Ended up being a lovely party, with Jake, Carl, and me taking turns singing songs and playing guitar after I put the kid to bed. I’m always buzzed for at least a day after a hootenanny; this one was no different.

* * *

When the kid is about to pull a prank, you can always see the excitement in his face beforehand. One recent time after catching him I said, “I knew you were going to play a trick!”


“Because I could read the words on your brain!” (Once a few months ago he asked his mom how she guessed what he was going to do. “Did you read the words on my brain?” he said.)

“No you couldn’t” -- laughing -- “I hid them in my shoe where you couldn’t see them!”

I always keep words in my shoe too.

* * *

Memories of my dad

My mom turned 68 last Friday, the birthday my dad didn’t make it to. A good friend, who lost her husband a few years ago, was visiting Mom, and they apparently had a great time, for which I am glad and grateful.

My dad’s last birthday was a year and a half ago, 67, the day before his cancer diagnosis. I was digging out an old sidewalk in our side yard on his birthday, and I called him three times that day as I kept finding more treasures. He was always orders-of-magnitude more handy than I am, and I knew he would enjoy our project. The birthday present I had mail-ordered for him never arrived (it still hasn’t), but I feel sure he enjoyed the talk of the project more than he would have whatever knickknack I ordered. And the next day everything changed, and eleven months later he was dead.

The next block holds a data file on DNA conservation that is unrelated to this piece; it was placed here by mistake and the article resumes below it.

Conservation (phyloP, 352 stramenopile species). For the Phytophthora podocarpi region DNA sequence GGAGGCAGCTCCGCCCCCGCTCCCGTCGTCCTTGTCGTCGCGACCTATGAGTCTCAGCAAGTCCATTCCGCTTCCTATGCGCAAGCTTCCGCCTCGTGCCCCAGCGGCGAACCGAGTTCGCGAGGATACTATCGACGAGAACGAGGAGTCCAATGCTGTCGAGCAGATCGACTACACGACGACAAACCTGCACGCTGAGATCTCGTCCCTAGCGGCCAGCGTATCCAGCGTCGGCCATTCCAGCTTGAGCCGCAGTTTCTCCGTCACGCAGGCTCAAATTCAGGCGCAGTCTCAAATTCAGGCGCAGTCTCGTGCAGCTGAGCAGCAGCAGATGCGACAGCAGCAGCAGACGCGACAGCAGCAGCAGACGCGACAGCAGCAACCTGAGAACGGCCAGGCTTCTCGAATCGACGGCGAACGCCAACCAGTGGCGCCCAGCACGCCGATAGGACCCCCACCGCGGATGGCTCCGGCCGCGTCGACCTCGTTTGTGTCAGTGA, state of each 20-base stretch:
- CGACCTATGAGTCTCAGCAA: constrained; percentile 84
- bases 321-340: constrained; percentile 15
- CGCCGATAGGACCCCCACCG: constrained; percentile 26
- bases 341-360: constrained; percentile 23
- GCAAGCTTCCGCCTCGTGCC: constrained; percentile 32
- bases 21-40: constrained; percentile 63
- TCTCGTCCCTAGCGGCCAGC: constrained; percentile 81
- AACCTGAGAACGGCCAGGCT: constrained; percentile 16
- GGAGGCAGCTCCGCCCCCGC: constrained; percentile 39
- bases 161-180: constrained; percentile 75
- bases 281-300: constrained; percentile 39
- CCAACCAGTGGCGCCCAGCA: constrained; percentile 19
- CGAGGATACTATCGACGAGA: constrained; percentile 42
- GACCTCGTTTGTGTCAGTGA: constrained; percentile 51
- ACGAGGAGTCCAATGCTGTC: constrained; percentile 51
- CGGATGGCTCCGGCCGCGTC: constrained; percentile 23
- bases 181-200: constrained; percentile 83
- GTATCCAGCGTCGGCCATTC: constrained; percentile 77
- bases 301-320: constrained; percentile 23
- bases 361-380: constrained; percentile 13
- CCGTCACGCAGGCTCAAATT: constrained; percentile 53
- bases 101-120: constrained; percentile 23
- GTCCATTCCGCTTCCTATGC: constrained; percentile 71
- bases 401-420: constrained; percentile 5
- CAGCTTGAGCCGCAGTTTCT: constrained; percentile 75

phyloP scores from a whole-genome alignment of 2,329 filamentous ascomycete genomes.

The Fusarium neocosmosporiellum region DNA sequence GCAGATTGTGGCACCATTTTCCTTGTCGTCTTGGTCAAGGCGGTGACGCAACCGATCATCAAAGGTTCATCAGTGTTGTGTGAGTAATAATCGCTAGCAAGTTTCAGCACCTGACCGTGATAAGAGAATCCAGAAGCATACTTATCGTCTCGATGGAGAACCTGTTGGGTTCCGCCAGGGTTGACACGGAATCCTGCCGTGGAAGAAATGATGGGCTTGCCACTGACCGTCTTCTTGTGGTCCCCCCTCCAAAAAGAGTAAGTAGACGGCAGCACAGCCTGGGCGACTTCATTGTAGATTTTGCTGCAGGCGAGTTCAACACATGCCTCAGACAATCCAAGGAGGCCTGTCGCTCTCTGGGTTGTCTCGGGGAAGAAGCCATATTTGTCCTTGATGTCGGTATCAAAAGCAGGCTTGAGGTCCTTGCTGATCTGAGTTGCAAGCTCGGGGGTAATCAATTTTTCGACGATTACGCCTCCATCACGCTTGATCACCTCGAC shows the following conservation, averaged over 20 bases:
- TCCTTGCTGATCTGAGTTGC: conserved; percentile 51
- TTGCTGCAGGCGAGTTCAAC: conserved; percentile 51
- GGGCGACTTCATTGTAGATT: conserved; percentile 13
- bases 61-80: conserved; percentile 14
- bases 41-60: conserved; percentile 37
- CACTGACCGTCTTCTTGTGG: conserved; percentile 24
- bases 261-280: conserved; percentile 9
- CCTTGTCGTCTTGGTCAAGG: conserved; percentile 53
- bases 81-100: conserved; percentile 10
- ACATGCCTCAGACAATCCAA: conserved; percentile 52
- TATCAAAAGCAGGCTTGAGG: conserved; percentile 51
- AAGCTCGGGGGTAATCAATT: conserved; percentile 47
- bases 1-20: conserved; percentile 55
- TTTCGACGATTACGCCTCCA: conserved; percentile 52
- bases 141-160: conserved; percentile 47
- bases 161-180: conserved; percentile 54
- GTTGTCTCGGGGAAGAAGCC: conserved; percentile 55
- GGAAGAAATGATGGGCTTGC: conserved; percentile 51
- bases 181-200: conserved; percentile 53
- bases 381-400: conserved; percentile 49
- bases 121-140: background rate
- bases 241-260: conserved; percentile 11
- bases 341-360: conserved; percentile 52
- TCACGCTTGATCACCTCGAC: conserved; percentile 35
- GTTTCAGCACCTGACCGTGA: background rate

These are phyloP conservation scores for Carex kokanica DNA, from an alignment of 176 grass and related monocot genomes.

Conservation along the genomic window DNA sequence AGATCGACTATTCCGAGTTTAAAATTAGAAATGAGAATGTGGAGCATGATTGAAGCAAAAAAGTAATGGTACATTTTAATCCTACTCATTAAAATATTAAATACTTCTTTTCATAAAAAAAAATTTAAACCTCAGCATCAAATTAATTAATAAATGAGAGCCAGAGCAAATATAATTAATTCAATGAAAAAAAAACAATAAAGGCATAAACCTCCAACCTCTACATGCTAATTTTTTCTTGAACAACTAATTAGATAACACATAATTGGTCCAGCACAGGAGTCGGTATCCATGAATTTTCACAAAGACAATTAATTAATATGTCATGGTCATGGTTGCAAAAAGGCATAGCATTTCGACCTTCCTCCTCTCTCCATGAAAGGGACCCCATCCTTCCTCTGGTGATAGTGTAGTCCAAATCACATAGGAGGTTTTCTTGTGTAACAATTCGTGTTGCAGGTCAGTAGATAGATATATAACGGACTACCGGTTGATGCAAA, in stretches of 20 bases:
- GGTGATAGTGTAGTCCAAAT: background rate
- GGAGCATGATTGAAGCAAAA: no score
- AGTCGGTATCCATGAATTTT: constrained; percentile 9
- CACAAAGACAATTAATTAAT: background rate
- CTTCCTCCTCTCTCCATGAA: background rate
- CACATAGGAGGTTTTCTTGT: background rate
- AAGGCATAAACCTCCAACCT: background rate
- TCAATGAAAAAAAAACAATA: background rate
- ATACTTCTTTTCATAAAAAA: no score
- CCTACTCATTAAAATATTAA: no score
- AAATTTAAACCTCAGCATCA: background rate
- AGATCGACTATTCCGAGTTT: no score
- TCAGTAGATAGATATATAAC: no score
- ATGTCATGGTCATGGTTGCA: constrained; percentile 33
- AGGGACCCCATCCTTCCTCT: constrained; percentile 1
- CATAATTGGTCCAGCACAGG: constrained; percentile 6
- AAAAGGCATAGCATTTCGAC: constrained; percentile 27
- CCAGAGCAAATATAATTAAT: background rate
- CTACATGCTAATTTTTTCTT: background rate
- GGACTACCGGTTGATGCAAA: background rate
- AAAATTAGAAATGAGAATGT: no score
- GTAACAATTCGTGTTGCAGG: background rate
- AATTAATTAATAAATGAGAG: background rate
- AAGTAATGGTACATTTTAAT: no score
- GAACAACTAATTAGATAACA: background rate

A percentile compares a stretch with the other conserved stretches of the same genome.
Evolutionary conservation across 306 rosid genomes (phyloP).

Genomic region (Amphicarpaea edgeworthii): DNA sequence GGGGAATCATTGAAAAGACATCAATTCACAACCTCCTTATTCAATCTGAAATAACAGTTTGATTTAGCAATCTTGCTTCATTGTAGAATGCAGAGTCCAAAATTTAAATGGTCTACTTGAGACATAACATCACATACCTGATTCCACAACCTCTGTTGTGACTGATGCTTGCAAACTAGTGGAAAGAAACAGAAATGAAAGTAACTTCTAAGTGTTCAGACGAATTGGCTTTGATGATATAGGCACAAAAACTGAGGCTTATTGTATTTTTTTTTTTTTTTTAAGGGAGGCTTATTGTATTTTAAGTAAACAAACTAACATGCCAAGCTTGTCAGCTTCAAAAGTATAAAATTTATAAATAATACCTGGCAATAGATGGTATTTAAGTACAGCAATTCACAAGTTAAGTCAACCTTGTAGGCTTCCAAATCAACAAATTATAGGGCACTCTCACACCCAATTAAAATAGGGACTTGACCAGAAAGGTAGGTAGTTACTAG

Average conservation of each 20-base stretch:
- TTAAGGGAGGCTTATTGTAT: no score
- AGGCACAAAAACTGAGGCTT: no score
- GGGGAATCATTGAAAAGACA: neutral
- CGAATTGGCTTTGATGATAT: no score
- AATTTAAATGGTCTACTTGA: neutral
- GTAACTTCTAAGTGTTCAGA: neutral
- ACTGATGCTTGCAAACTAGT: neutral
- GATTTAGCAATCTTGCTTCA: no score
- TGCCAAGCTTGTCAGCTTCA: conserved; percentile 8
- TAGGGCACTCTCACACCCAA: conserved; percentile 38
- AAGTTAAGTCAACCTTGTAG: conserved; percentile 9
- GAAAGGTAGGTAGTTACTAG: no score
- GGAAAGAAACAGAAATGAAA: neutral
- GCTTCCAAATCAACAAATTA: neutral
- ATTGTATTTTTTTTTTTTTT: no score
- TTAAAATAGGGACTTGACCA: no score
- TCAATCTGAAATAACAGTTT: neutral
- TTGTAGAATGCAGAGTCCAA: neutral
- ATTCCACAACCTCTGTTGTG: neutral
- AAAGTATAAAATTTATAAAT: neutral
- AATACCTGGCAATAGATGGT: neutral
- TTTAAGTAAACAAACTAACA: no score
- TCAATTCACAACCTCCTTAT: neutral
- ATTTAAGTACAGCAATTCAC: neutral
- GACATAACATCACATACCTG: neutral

* * *

Since I’m thinking of it, one thing I want to set down so as not to forget.

We had the viewing the night before his funeral, at my cousin’s funeral home, which had been my dad’s brother's and their father’s and their grandfather’s before. And I was so touched to see friends I hadn’t seen in years and years, and we had lots of pictures up, and there were many tears and much laughter. Dad wanted an open casket and that’s what he got.

And my son, who was then three and a half, asked to touch Grandpa. So I held him, and Nat reached down and touched his grandpa’s cold hand. I did too, and I might not have otherwise.

The next day five of my cousins and an uncle bore his pall and buried him.

Monday, April 23, 2007

My post the other night on my limited engagement with this year’s EMP Pop Conference was off, wrong, wrong-headed, ungenerous, particularly regarding Tim Quirk and Daphne Brooks’s presentations, about which I criticized for alleged insufficient exultation. In Brooks’s case, my memory was simply deceiving me. Her tone was subdued and academic, but what she was saying was a lot about music’s mysterious power; it was really good; the bug of complaint must have been possessing me as I sat down to type; and maybe I was slightly disengaged simply because I’m unfamiliar with the band she was writing about, TV on the Radio. I’d certainly heard of them, and probably heard them in passing, and the quiet clips she played sounded intriguing. Her paper was also about race, how we’re all always writing about race, either by omission or directly, and that was very interesting and struck me as right. (For the record, she is African American, and I am white American.) In America, the default assumptions about people are that they are white, male, heterosexual, and what I take to be the invisibility of these qualities pervade my writing too. For example, my account of the tramping into the fancy restaurant with 30 scruffy rock critics -- we were almost all white and almost all male and, I’m assuming, all or almost all heterosexual. And the fantasies of anti-nomianism that the episode conjured tend to be white male fantasies in popular culture. Anti-nomian fantasies of African Americans tend to be tinged with more danger in our cultural mythologies. So -- my apologies to Ms. Brooks, and brava on a terrific paper.